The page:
“When I showed up, a Genius Bar attendant said, ‘We don’t have any batteries,’ and I said, ‘That’s a problem because it took me a long time to get here. Why would Apple direct me to come here to get one if you did not have batteries?’” Brooks said. He continued: “Apple is one of the biggest companies in the world. I refuse to believe that one hand does not know what the other hand is doing.” A follow-up chat with Apple’s online support revealed the battery would not be available for several months.
Brooks runs his own dessert shop, Dave’s Artisanal Cheesecakes, and has owned an iPhone 6 Plus for three years, but recently noticed significantly diminished performance: “This phone has been very good to me, and I can’t imagine using anything else. But I’m less than pleased with my treatment by Apple tech support. I was very upset — if I tried to conduct my business like that, I would be out of business.”
Despite his frustration, the cheesecake chef is sticking with iPhones: “I’m more than willing to pay for what I need to pay for, but I can’t afford to upgrade just yet. All I really want from [Apple] is a sincere apology.”
Replacements for the smaller iPhone 6 battery don’t appear to be as backlogged.
A technician at Core Care, an authorized service provider in Sacramento, CA, said the estimated availability for iPhone 6 and iPhone 7 replacement batteries are “about 10 days” and needed to be ordered from Apple by Core Care.
However, Martin Lieberman from the Boston area, who had a Jan. 6 Genius Bar appointment, has not received an update regarding iPhone 6 battery availability. “They started a work order and said, ‘We’ll get in touch with you when we get it in.’ That was two weeks ago, and I have not heard anything from them,” he told BuzzFeed News.
Lieberman, who was told his battery was “consumed” after a diagnostic test, said, “I just don't understand why Apple would offer to replace people's batteries if they couldn't make good on that offer. I don’t want to get a new phone yet, and I shouldn’t have to, especially if Apple said it would replace it.”
Another iPhone 6 customer, Paulina Acuna of Chicago, told BuzzFeed News she was notified on Jan. 15 that a battery replacement would not arrive for another two to four weeks, after initially bringing in her device on Jan. 5.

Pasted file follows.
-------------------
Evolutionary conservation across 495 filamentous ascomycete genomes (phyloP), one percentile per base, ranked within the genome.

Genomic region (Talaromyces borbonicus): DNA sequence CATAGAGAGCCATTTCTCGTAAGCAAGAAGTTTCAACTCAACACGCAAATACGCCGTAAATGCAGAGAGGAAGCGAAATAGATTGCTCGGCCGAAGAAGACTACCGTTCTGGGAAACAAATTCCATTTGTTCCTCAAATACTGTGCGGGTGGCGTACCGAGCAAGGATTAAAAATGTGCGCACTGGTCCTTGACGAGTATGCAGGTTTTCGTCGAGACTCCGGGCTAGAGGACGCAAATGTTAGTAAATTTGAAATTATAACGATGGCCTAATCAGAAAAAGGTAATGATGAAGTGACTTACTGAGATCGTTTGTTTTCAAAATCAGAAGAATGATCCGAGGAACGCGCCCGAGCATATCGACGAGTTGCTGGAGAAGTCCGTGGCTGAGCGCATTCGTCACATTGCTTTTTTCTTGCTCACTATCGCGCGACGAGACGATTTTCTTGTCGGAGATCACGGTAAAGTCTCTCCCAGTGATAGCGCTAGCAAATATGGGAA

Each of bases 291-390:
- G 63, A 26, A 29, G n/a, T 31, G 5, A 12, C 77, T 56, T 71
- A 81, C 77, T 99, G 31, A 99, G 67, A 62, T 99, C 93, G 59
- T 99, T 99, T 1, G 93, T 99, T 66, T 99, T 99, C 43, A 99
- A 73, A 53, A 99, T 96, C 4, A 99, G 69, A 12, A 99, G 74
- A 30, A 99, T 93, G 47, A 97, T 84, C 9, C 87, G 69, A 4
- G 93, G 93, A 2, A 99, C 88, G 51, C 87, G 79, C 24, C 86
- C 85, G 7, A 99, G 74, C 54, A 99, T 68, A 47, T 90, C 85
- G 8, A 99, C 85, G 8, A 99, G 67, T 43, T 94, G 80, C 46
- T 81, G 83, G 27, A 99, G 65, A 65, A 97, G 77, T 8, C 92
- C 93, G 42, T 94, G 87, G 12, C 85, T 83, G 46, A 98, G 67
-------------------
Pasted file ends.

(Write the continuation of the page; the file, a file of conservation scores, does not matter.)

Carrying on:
Apple’s head of retail, Angela Ahrendts, has made a number of refinements to in-store service over the past few years in an attempt to address some of the gripes Apple customers have had with the Genius Bar. And yet the battery replacement issue reveals how iPhone repair remains a frustrating experience for many, especially because Apple Stores and Apple’s authorized service providers are the only places customers can turn to for official replacement parts.
“Right-to-repair” advocates say that fixing your electronics should be as simple as servicing your car. (Automotive laws require car makers to provide manuals and replacement parts to any repair shop that wants them. So car owners can choose to pay a premium by going to a dealer, or save and opt for an aftermarket product at an independent repair shop.)
But it’s worth noting: While Apple’s Genius Bars receive much scrutiny, iOS and Mac hardware support is much more straightforward than what’s available to Android users, who typically rely on cell carriers and service partners for troubleshooting and repair.
Nicole Nguyen covers products and personal technology for BuzzFeed News and is based in San Francisco.
Contact Nicole Nguyen at email@example.com.